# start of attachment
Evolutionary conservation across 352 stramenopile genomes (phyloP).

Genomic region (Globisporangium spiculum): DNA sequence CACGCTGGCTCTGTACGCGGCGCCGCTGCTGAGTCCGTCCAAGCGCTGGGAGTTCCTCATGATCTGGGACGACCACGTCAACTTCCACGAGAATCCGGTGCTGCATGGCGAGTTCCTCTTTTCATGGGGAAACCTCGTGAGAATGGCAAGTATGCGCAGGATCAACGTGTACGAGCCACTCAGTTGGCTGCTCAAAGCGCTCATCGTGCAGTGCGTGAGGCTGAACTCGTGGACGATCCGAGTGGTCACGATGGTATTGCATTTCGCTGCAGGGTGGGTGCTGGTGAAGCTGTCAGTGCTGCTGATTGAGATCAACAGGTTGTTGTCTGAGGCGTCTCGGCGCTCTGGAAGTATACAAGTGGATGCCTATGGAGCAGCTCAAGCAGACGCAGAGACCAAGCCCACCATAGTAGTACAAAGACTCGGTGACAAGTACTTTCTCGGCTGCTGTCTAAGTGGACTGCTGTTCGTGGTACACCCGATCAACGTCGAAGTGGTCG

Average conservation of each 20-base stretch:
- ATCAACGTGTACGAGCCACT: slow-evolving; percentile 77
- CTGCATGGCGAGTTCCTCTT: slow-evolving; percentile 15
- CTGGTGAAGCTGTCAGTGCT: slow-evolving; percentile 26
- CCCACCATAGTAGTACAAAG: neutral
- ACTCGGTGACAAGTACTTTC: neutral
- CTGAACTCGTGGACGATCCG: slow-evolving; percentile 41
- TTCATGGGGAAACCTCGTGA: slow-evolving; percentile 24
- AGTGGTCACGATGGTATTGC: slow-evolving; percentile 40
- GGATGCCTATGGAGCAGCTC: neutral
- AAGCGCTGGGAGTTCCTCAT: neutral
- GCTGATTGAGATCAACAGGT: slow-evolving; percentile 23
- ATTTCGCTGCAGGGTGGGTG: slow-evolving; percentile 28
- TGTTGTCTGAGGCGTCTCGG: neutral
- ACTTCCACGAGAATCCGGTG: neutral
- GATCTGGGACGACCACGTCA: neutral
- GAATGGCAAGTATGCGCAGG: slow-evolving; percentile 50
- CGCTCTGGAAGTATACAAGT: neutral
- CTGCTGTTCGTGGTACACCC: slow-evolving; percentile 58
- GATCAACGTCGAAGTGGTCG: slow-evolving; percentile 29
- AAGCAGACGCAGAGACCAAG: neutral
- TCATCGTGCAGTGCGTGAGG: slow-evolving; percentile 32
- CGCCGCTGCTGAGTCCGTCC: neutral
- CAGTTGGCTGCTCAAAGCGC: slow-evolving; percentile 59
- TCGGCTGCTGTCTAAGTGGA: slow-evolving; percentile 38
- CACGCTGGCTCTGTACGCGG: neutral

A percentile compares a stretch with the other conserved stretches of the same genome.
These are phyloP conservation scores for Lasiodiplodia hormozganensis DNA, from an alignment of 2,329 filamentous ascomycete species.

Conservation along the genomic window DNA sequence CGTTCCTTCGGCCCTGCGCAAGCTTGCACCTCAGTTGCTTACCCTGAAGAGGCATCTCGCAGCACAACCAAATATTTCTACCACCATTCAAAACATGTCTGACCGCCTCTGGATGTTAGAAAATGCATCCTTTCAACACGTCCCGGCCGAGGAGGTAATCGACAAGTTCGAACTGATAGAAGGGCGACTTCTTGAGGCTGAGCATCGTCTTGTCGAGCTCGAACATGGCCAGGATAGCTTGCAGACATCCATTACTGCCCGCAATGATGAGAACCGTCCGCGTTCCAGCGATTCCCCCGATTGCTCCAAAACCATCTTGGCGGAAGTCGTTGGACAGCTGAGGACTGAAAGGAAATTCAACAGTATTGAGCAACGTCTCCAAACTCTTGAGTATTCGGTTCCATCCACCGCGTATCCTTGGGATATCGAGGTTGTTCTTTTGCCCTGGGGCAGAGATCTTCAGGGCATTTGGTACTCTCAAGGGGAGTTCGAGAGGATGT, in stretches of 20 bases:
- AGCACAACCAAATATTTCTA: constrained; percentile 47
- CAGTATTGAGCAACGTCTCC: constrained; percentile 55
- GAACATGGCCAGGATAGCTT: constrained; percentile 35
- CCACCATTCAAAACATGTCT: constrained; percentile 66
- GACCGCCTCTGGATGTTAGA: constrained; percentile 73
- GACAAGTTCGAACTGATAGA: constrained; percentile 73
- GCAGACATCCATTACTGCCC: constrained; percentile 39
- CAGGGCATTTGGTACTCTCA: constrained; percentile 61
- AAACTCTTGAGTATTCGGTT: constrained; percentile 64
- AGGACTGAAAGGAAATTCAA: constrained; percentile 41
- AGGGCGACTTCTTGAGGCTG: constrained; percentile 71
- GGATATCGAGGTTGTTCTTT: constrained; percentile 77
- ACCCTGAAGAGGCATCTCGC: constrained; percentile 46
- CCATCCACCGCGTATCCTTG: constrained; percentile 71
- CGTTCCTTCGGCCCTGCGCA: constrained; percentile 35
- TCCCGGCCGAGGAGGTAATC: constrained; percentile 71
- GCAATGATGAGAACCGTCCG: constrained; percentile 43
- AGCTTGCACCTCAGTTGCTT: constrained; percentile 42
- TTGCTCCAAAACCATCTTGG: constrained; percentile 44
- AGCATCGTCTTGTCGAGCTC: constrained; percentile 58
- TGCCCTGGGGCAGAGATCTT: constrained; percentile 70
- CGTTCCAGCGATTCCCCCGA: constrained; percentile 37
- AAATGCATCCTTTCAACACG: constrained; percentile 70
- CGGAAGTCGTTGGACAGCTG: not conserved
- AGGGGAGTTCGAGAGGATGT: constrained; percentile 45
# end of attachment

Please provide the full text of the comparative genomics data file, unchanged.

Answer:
Evolutionary conservation across 352 stramenopile genomes (phyloP).

Genomic region (Globisporangium spiculum): DNA sequence CACGCTGGCTCTGTACGCGGCGCCGCTGCTGAGTCCGTCCAAGCGCTGGGAGTTCCTCATGATCTGGGACGACCACGTCAACTTCCACGAGAATCCGGTGCTGCATGGCGAGTTCCTCTTTTCATGGGGAAACCTCGTGAGAATGGCAAGTATGCGCAGGATCAACGTGTACGAGCCACTCAGTTGGCTGCTCAAAGCGCTCATCGTGCAGTGCGTGAGGCTGAACTCGTGGACGATCCGAGTGGTCACGATGGTATTGCATTTCGCTGCAGGGTGGGTGCTGGTGAAGCTGTCAGTGCTGCTGATTGAGATCAACAGGTTGTTGTCTGAGGCGTCTCGGCGCTCTGGAAGTATACAAGTGGATGCCTATGGAGCAGCTCAAGCAGACGCAGAGACCAAGCCCACCATAGTAGTACAAAGACTCGGTGACAAGTACTTTCTCGGCTGCTGTCTAAGTGGACTGCTGTTCGTGGTACACCCGATCAACGTCGAAGTGGTCG

Average conservation of each 20-base stretch:
- ATCAACGTGTACGAGCCACT: slow-evolving; percentile 77
- CTGCATGGCGAGTTCCTCTT: slow-evolving; percentile 15
- CTGGTGAAGCTGTCAGTGCT: slow-evolving; percentile 26
- CCCACCATAGTAGTACAAAG: neutral
- ACTCGGTGACAAGTACTTTC: neutral
- CTGAACTCGTGGACGATCCG: slow-evolving; percentile 41
- TTCATGGGGAAACCTCGTGA: slow-evolving; percentile 24
- AGTGGTCACGATGGTATTGC: slow-evolving; percentile 40
- GGATGCCTATGGAGCAGCTC: neutral
- AAGCGCTGGGAGTTCCTCAT: neutral
- GCTGATTGAGATCAACAGGT: slow-evolving; percentile 23
- ATTTCGCTGCAGGGTGGGTG: slow-evolving; percentile 28
- TGTTGTCTGAGGCGTCTCGG: neutral
- ACTTCCACGAGAATCCGGTG: neutral
- GATCTGGGACGACCACGTCA: neutral
- GAATGGCAAGTATGCGCAGG: slow-evolving; percentile 50
- CGCTCTGGAAGTATACAAGT: neutral
- CTGCTGTTCGTGGTACACCC: slow-evolving; percentile 58
- GATCAACGTCGAAGTGGTCG: slow-evolving; percentile 29
- AAGCAGACGCAGAGACCAAG: neutral
- TCATCGTGCAGTGCGTGAGG: slow-evolving; percentile 32
- CGCCGCTGCTGAGTCCGTCC: neutral
- CAGTTGGCTGCTCAAAGCGC: slow-evolving; percentile 59
- TCGGCTGCTGTCTAAGTGGA: slow-evolving; percentile 38
- CACGCTGGCTCTGTACGCGG: neutral

A percentile compares a stretch with the other conserved stretches of the same genome.
These are phyloP conservation scores for Lasiodiplodia hormozganensis DNA, from an alignment of 2,329 filamentous ascomycete species.

Conservation along the genomic window DNA sequence CGTTCCTTCGGCCCTGCGCAAGCTTGCACCTCAGTTGCTTACCCTGAAGAGGCATCTCGCAGCACAACCAAATATTTCTACCACCATTCAAAACATGTCTGACCGCCTCTGGATGTTAGAAAATGCATCCTTTCAACACGTCCCGGCCGAGGAGGTAATCGACAAGTTCGAACTGATAGAAGGGCGACTTCTTGAGGCTGAGCATCGTCTTGTCGAGCTCGAACATGGCCAGGATAGCTTGCAGACATCCATTACTGCCCGCAATGATGAGAACCGTCCGCGTTCCAGCGATTCCCCCGATTGCTCCAAAACCATCTTGGCGGAAGTCGTTGGACAGCTGAGGACTGAAAGGAAATTCAACAGTATTGAGCAACGTCTCCAAACTCTTGAGTATTCGGTTCCATCCACCGCGTATCCTTGGGATATCGAGGTTGTTCTTTTGCCCTGGGGCAGAGATCTTCAGGGCATTTGGTACTCTCAAGGGGAGTTCGAGAGGATGT, in stretches of 20 bases:
- AGCACAACCAAATATTTCTA: constrained; percentile 47
- CAGTATTGAGCAACGTCTCC: constrained; percentile 55
- GAACATGGCCAGGATAGCTT: constrained; percentile 35
- CCACCATTCAAAACATGTCT: constrained; percentile 66
- GACCGCCTCTGGATGTTAGA: constrained; percentile 73
- GACAAGTTCGAACTGATAGA: constrained; percentile 73
- GCAGACATCCATTACTGCCC: constrained; percentile 39
- CAGGGCATTTGGTACTCTCA: constrained; percentile 61
- AAACTCTTGAGTATTCGGTT: constrained; percentile 64
- AGGACTGAAAGGAAATTCAA: constrained; percentile 41
- AGGGCGACTTCTTGAGGCTG: constrained; percentile 71
- GGATATCGAGGTTGTTCTTT: constrained; percentile 77
- ACCCTGAAGAGGCATCTCGC: constrained; percentile 46
- CCATCCACCGCGTATCCTTG: constrained; percentile 71
- CGTTCCTTCGGCCCTGCGCA: constrained; percentile 35
- TCCCGGCCGAGGAGGTAATC: constrained; percentile 71
- GCAATGATGAGAACCGTCCG: constrained; percentile 43
- AGCTTGCACCTCAGTTGCTT: constrained; percentile 42
- TTGCTCCAAAACCATCTTGG: constrained; percentile 44
- AGCATCGTCTTGTCGAGCTC: constrained; percentile 58
- TGCCCTGGGGCAGAGATCTT: constrained; percentile 70
- CGTTCCAGCGATTCCCCCGA: constrained; percentile 37
- AAATGCATCCTTTCAACACG: constrained; percentile 70
- CGGAAGTCGTTGGACAGCTG: not conserved
- AGGGGAGTTCGAGAGGATGT: constrained; percentile 45